After talks with the cultural and school affairs mayor of Copenhagen and pressure from some national politicians the plans for divided classes has been dropped. In stead the school will try to deal with the problem of "non-learning" pupils in another way. Classes will be divided into subgroups, - not along ethnic lines, but according to themes and interests.

Etnically divided classes is probably unlawful according to the Danish school laws: The declaration of basic principles of the Danish school law states that the pupils must be dealt with on an equal basis, no matter their racial, gender, and religious background. Also it is a painful problem to decide the "ethnicity" of some pupils. What are the defining criteria: citizenship? colour (this would be racial prejudice/discrimination)? language? Some pupils will be extremely difficult to place in either class.

Vesterbro Ny Skole has probably made the ethnic division in classes in order to deal with a problem that is quite common for schools in some inner city areas: When ethnic pupils come in, ethnic Danes pull their kids out and enroll them in another school. That brings about an ethnic division of schools. That seems to be a more palatable alternative to the authorities. It is however a problem that the resource flow to the ethnic schools is insufficient when measured against the need for supportive education and native language teachers.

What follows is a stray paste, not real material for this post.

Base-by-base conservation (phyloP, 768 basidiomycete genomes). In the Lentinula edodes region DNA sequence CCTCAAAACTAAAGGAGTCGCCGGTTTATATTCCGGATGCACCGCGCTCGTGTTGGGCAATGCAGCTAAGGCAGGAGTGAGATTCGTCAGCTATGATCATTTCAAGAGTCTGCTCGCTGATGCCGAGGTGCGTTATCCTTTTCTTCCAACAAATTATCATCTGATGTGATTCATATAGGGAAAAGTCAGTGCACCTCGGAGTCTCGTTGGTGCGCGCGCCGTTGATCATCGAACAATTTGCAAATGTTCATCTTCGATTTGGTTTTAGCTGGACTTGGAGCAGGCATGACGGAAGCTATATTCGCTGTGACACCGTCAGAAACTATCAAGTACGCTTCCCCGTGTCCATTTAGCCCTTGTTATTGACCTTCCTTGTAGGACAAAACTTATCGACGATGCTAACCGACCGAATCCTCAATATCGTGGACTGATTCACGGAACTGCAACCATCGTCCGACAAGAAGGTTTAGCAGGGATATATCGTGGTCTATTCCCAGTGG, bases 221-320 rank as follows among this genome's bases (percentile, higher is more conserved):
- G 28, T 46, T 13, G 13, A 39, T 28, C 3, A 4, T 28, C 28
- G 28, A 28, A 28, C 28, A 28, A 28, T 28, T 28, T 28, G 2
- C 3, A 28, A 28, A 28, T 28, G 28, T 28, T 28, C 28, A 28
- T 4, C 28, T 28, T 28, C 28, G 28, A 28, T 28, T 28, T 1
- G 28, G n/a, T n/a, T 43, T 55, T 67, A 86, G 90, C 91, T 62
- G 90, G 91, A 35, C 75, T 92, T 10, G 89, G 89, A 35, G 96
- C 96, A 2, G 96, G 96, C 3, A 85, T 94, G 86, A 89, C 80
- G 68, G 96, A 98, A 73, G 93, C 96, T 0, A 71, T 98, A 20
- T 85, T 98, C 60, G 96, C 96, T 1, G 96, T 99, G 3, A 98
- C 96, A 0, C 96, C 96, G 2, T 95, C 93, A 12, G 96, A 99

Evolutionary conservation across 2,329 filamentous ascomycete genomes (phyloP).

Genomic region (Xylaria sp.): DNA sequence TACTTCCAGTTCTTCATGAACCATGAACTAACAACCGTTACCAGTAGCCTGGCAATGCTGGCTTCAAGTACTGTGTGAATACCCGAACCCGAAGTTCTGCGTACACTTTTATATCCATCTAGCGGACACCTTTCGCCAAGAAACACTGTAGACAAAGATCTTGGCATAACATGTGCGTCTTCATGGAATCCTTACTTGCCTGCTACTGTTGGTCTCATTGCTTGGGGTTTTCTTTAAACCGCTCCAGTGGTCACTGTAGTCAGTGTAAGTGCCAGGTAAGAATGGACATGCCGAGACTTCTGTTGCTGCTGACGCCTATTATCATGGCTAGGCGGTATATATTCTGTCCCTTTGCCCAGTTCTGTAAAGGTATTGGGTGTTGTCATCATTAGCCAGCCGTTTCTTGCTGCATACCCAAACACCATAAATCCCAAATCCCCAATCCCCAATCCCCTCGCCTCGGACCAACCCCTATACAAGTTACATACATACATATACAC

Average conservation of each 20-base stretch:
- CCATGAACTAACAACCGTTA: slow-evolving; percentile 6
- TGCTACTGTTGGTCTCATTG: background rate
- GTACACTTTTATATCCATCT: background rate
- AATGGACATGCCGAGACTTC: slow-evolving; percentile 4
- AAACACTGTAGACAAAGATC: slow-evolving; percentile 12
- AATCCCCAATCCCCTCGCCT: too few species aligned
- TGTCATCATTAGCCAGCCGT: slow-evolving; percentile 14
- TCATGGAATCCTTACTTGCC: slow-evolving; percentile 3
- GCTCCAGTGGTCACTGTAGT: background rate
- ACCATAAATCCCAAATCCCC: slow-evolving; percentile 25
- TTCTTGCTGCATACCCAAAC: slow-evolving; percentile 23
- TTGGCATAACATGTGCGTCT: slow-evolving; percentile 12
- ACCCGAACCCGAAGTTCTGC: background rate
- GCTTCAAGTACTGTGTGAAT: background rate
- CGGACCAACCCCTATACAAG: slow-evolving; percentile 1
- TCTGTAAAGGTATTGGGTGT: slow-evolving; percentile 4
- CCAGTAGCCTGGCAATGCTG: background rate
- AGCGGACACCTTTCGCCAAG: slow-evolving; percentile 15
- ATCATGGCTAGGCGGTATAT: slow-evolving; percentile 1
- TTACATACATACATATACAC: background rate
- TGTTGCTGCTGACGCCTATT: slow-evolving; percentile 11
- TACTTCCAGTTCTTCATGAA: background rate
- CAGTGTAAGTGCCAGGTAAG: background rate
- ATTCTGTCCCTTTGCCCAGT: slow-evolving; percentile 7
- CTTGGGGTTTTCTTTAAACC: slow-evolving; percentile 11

Monday, August 07, 2006

Denmark's neo-colonial adventure

Sometimes there's news in the Danish media about Afghanistan. That happens every time something happens to Danish soldiers there.
Why has Denmark sent 290 soldiers to Afghanistan? If you ask the average common man in the street, he probably doesn't know the answer. If you ask the politicians in the Danish parliament who sent them there, they probably don't know the answer either.
One answer to the question you sometimes hear is that they're in Afghanistan to see to it that there's "stability and quiet" in this far-away country. Or that "it's necessary to help the Americans to build democracy".